NSW budget confirms privatisation push

The NSW budget was handed down on June 16. NSW state treasurer Eric Roozendaal tried to spin it as a "beacon of hope" for the state.

If this claim rests on anything at all it is based on his prediction that the NSW budget will be back in the black in 2011-12. Roozendaal said it was a responsible budget that would protect and create jobs.

Yet unemployment in NSW is expected to reach 8.5% by 2010-11. There seems to be very little in the way of a "beacon of hope" for working people in this regard.

NSW recorded a deficit of $1.3 billion for 2008-09. Roozendaal predicted the deficit would be $990 million in 2009-10 and fall to $116 million in 2010-11. NSW would return a budget surplus by 2011-12, he said.

But the "beacon of hope" this represents is illusory for working people, who should not be concerned about the state running into deficit anyway.

Before the past several decades of neoliberal obsession with economic conservatism, running deficits to fund government spending to stimulate the economy was seen as a good way to deal with recession.

It is valid even within the framework of capitalist solutions to the crisis. And it is certainly preferable to deflationary options. So, the boast that NSW will be back in the black in a couple of years is no spectacular reason for hope.

The real issue is who will be made to pay for the budget shortfall — working people or the rich?

The claim that the budget will protect and create jobs is extremely suspect. The government wants to force a wage freeze with public sector unions — despite existing agreements guaranteeing pay rises.

In a June 1 meeting, public sector unions unanimously rejected this outrageous call. Workers should not have to bear the burden of the mess the capitalists have made.

Privatisations

Roozendaal has said there will be no mass sell-off of public assets, as is the case in Queensland.

Yet there is still a whole raft of assets the government wants to privatise.

The budget still included plans for the privatisation of the management of Parklea Prison. Plans to do the same at Cessnock Gaol were defeated in May.

Cutting costs in this way will bring poorer conditions for prisoners and prison employees. It's a completely unacceptable way of saving dollars. The prison system should be about the rehabilitation of prisoners, not a way of making profits.

Incredibly, NSW Lotteries is also up for sale. Legislation for that sell-off was introduced into NSW parliament two weeks ago.

The sale of the lotteries is a particularly nonsensical plan. The revenue raised from this source is practically a licence to print money.

The NSW Greens and the Coalition are both poised to block this sale. The Coalition, however, is not against the privatisation of NSW Lotteries as such Yet it is opposing the current sale to make political gain in the eyes a public generally hostile to privatisation. It also claims measures have not been taken to protect small businesses and newsagents who now sell lottery products.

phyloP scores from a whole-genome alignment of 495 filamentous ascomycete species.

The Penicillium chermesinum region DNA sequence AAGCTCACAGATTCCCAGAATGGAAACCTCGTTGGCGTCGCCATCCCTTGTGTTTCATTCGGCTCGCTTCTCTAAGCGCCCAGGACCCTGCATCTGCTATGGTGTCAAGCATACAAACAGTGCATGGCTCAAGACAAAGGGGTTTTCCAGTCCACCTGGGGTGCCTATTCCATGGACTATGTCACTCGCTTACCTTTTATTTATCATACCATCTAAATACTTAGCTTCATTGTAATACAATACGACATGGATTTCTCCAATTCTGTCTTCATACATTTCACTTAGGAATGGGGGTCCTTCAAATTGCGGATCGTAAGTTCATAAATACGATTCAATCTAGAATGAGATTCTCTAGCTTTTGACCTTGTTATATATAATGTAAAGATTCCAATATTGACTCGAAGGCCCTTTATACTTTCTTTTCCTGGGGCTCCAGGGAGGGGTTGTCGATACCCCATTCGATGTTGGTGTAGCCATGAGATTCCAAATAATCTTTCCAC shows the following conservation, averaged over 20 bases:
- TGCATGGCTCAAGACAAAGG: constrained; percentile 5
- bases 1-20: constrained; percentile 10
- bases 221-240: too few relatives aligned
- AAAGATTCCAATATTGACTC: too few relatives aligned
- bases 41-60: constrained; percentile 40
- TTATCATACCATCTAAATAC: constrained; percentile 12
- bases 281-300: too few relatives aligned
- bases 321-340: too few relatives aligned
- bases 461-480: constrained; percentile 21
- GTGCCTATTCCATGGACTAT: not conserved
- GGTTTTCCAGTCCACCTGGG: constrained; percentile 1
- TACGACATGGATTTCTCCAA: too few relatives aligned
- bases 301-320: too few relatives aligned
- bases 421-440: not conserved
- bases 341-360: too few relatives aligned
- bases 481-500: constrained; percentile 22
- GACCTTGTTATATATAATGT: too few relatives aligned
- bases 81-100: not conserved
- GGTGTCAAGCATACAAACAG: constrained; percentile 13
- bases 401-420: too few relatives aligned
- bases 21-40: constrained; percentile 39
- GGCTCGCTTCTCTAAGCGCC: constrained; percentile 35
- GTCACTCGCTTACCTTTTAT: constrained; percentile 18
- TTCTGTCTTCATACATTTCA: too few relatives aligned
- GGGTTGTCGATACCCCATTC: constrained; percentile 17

The NSW government has also proposed the sale of the state's waste services.

So, despite Roozendaal's claims to the contrary, the NSW government's solution to the budget shortfall is very similar to Queensland's. Public assets will be sold to private interests at bargain-basement prices. This is not a responsible budget — it's a budget scandal.

Anti-environment

The budget also failed to include any serious measures to combat climate change.

Eraring power station, the second-biggest coal-fired power station in NSW, will get $205 million to expand production. It already emits 12 million tonnes of carbon dioxide each year. Millions are being spent on expanding coal-fired power when renewable alternatives need to be developed immediately.

The plans of the NSW government to privatise the electricity retailers is also lunacy in this context. The introduction of the profit motive into the energy industry will drive companies to sell more energy rather than promote more sustainable power use.

Sixteen million dollars of taxpayers money will be spent to subsidise non-existent "clean-coal" technology. A further $71 million will be given to the mining industry.

The June 20 Sydney Morning Herald revealed that the budget also gives a $20 million handout to coal companies to subsidise freight costs. Most of this will go to coal giant Centennial Coal.

The NSW budget unashamedly puts corporate profits before people and the planet. It is also just the kind of budget big business wanted.

Indeed, Standard and Poor's rating agency had warned it might downgrade the NSW government's credit rating unless the privatisation of the states electricity retailers went ahead.

Since the budget, Standard and Poor's and Moodys have welcomed the measures and reaffirmed the state's AAA rating.